My Kind of Country

Country music from a fan's point of view since 2008

Album Review – Rhonda Vincent – ‘New Dreams and Sunshine’

New Dreams and Sunshine marked Vincent’s third release for the Rebel label and hit store shelves in 1991. The album fused neotraditional country and bluegrass, leaning heavily on the mandolin and banjo to guide its warm sound.

Vincent’s vivacious take on “Good Morning County Rain,” a #30 peaking single for Jeannie C. Riley in 1972, kicks off the project. Led by an infectious banjo, it improves upon Riley’s original although I was surprised by the chug-along beat Riley brought to the song. Of the two, I much prefer Vincent’s version as it comes off more accessible to the listener.

“I Feel Closer to Heaven Everyday” is a beautiful bluegrass spiritual with a gorgeous acoustic guitar and mandolin led melody. The arrangement is stellar, drawing in the listener from the first note and holding them captive until the end. It might be my favorite instrumentation on the whole project.

The same is true for “Another Tear,” which comes complete with a captivating lead banjo and Vincent’s usual soaring vocal. She’s always shined on her up-tempo material and “Another Tear” is no exception.The album’s other upbeat track is Carl Perkins’ “Rise and Shine,” led by Vincent’s impressive mandolin work. She shines on the rapid-fire lyric and infuses the number with a beautiful sweetness.

Bluegrass also leads the way on her cover of Dolly Parton’s “My Blue Tears,” a #17 peaking hit for Parton in 1971. Vincent turns it into a dobro and mandolin soaked ballad that showcases the power of her impressive range and acute playing abilities.  New Dreams and Sunshine also detours into traditional country, a switch Vincent makes with effortless ease. A fine bluegrass stylist, she’s also an incredible traditional country singer and she shows that off here perfectly. “We Belong Together” is an excellent neo-traditional ballad framed with beautiful fiddle and steel guitar. It works because of its retro sound evocative of the golden age of country music.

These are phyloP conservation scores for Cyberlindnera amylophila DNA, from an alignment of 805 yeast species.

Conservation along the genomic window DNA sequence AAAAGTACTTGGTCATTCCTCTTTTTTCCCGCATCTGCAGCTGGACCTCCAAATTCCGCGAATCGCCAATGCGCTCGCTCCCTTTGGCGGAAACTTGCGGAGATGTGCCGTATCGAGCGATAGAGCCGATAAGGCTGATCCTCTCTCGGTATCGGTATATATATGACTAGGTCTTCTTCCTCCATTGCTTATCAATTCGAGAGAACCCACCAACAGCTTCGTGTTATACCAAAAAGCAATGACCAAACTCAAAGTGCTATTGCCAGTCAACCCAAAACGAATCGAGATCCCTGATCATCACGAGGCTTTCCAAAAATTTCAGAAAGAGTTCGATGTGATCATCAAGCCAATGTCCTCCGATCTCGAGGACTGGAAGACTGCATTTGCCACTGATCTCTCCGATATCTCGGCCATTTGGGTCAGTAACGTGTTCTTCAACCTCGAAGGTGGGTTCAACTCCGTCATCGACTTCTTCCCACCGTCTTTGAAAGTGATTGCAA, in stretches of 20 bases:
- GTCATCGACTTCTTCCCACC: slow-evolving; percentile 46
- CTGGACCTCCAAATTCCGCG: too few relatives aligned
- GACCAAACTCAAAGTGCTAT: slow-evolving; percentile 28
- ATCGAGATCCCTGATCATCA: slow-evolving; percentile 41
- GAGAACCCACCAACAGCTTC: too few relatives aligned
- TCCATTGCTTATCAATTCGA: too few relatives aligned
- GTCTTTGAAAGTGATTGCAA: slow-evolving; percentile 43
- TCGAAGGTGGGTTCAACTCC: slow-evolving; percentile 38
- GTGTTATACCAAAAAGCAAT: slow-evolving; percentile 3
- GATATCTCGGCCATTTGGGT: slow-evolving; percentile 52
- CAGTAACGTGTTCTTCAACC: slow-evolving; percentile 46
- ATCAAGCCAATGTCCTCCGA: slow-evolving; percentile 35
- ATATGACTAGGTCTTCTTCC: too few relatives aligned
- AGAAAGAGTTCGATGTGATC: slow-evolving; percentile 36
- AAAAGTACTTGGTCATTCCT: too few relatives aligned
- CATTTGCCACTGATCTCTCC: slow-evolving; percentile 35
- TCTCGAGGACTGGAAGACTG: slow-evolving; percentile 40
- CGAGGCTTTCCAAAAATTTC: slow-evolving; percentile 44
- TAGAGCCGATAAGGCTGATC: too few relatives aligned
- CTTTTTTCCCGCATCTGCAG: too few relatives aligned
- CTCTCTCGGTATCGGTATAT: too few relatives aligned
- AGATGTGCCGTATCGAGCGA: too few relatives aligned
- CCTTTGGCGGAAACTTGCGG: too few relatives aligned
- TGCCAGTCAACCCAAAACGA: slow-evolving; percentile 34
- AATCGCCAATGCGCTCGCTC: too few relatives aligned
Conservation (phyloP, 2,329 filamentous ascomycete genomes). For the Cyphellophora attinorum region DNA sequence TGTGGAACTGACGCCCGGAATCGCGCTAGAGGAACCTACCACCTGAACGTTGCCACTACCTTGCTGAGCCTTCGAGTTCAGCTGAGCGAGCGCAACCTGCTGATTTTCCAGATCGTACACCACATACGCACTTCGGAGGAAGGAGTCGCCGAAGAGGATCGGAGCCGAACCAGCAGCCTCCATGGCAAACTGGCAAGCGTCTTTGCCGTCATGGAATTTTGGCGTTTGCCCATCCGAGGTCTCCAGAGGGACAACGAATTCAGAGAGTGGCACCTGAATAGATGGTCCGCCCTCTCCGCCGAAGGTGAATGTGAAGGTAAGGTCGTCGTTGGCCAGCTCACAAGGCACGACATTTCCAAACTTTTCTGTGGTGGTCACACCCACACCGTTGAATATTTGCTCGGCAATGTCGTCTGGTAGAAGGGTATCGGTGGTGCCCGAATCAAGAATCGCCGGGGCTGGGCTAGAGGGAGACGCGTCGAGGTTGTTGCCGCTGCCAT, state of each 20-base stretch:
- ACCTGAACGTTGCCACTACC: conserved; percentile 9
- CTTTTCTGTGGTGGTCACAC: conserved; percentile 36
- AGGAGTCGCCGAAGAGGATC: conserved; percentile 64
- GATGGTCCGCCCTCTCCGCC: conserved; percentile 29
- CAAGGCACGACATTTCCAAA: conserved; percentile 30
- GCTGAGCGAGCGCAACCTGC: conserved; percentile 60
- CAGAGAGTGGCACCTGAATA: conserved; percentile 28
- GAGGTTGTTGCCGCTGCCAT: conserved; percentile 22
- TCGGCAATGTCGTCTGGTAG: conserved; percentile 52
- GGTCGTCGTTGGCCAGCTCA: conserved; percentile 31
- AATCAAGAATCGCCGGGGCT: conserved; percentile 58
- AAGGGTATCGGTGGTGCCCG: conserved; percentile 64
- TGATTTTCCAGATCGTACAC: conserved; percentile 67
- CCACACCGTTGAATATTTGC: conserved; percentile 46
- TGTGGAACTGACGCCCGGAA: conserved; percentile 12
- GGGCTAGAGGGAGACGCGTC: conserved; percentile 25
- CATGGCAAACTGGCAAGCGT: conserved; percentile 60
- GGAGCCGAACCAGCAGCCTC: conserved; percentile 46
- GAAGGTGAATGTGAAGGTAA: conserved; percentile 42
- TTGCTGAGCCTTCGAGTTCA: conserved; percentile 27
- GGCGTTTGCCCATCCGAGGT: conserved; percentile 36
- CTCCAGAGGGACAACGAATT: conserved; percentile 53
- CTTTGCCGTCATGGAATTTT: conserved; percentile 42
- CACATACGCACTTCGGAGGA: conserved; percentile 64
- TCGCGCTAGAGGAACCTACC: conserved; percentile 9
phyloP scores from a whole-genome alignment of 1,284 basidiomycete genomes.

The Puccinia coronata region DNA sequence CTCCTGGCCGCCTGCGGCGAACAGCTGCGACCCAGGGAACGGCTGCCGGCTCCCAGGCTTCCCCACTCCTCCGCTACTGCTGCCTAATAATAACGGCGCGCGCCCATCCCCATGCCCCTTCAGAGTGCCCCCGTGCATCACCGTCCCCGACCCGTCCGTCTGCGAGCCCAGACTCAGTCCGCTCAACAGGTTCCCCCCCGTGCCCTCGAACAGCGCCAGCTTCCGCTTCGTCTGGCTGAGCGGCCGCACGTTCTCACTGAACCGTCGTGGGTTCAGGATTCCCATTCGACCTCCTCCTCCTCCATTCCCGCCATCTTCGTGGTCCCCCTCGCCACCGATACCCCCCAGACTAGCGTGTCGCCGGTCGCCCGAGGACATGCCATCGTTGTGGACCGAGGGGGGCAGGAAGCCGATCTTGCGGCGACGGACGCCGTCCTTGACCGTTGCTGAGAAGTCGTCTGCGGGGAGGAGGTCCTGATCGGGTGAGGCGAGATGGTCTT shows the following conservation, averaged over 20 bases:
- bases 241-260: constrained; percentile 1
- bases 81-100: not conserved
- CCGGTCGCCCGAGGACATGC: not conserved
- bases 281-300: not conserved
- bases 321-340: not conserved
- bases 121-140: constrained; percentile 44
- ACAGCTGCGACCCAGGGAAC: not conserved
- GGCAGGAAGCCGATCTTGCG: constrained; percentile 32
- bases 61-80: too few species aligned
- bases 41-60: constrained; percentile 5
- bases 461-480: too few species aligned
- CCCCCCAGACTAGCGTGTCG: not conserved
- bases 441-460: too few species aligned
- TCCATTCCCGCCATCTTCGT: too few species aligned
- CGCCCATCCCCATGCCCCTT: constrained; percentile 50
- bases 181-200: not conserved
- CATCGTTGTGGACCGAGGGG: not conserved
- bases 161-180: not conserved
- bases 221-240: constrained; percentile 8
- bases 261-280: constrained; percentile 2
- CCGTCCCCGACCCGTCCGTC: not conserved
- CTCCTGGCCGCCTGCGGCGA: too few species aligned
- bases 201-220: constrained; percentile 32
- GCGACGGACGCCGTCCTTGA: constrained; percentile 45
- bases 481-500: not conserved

Another standout is the title track, a duet with its writer Charlie Louvin. It’s the most contemporary sounding number and seems perfectly placed for the early 90s. It’s very reminiscent of the sound of Mark Chestnutt’s “Too Cold At Home,” another song I love. “I’ll Be With You” is also excellent and underscores the country arrangement with a heavy dose of ear catching dobro. She turns in another stunning vocal as well; proven the grasp she has on her immense talent.

By soaking “Have I Loved You Too Late” in steel guitar, Vincent gives the song a stone country feel that works in its favor although the dense ballad isn’t exciting enough to jump at the listener. The same goes for “Thinking About You,” which adds piano to create a different texture. It’s also very good, but doesn’t have enough special qualities to stand out.

In the end New Dreams and Sunshine is an excellent album and perfect showcase for the bluegrass and country infused style that has become Vincent’s trademark. Even on this very early recording, she’s in firm grasp of her voice and demonstrates how well she knows not only herself but also her impressive talents. This album is definitely worth seeking out and can easily be downloaded or used copies can be purchased very cheaply.

Grade: A-

9 responses to “Album Review – Rhonda Vincent – ‘New Dreams and Sunshine’

  1. luckyoldsun July 7, 2012 at 10:25 pm

    Gus Hardin, Rhonda Vincent–Can this get any more irrelevant?
    What next–Marsha Thornton, Dawn Sears?–Enough already!

    • Razor X July 8, 2012 at 8:05 am